A court in Spain has rejected a request from Buenos Aires to extradite former Argentine president Isabel Peron, wanted in her home country for alleged human rights violations.
Argentine authorities have issued two extradition requests for Peron, who moved to Spain in 1981.
The National Court on Monday ruled that the accusations against Peron, 77, could not be termed crimes against humanity and that there was insufficient evidence of her involvement.
The court ruled, therefore, that she could not be extradited.
Peron is wanted by a judge for questioning over the disappearance of 24-year-old Hector Aldo Fagetti Gallego and the arrest of a minor, Jorge Valentin Beron, in 1976.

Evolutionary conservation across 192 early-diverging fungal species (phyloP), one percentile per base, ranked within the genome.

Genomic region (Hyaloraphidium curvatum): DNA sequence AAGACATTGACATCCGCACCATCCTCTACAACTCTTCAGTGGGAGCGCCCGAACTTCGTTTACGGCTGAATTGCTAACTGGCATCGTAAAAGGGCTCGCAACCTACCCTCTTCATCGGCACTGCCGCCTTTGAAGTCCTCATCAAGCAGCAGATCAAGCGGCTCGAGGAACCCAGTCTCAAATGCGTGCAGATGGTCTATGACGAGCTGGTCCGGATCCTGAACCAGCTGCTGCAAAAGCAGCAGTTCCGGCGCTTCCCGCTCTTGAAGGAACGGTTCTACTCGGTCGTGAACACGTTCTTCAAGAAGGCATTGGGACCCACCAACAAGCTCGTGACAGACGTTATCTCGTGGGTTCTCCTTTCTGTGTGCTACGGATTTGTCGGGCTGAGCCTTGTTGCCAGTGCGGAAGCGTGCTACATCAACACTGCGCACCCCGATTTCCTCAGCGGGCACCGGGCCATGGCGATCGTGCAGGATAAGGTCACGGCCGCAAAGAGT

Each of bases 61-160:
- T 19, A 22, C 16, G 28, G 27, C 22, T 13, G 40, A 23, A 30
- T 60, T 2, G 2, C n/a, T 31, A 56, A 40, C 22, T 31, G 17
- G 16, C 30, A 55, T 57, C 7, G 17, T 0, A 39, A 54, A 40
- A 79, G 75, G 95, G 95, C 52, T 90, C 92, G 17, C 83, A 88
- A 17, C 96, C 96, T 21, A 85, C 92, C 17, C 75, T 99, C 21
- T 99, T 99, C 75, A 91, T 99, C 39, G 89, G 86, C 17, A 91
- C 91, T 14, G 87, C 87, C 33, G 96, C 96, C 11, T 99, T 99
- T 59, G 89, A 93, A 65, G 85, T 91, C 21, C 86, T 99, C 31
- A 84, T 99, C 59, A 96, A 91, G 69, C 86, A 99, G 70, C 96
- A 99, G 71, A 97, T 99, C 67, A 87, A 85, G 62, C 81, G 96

Another judge wants to question her as part of a probe into the Anti-communist Alliance, a death squad blamed for killing at least 1,500 government opponents from 1973-1976.
As for her alleged involvement in the death squad, the court said there was insufficient evidence to link Peron to the crimes "however terrible they were".
"These are crimes of common law already issued and raised to crimes against humanity [by Argentine authorities] ... so it has been decided to oppose the extradition," the court said in its ruling.
Her lawyers had argued the ex-leader should not be extradited since she is a citizen of Spian, over which Argentina does not have jurisdiction.
They also cited her advanced age and poor health as reasons against the extradition.
Peron became president in 1974 following the death of her husband, populist president Juan Peron.
She has lived in exile in Spain since being forced from government.
Isabel married Juan Peron several years after the death of his second wife, the iconic Argentine first lady Eva Peron.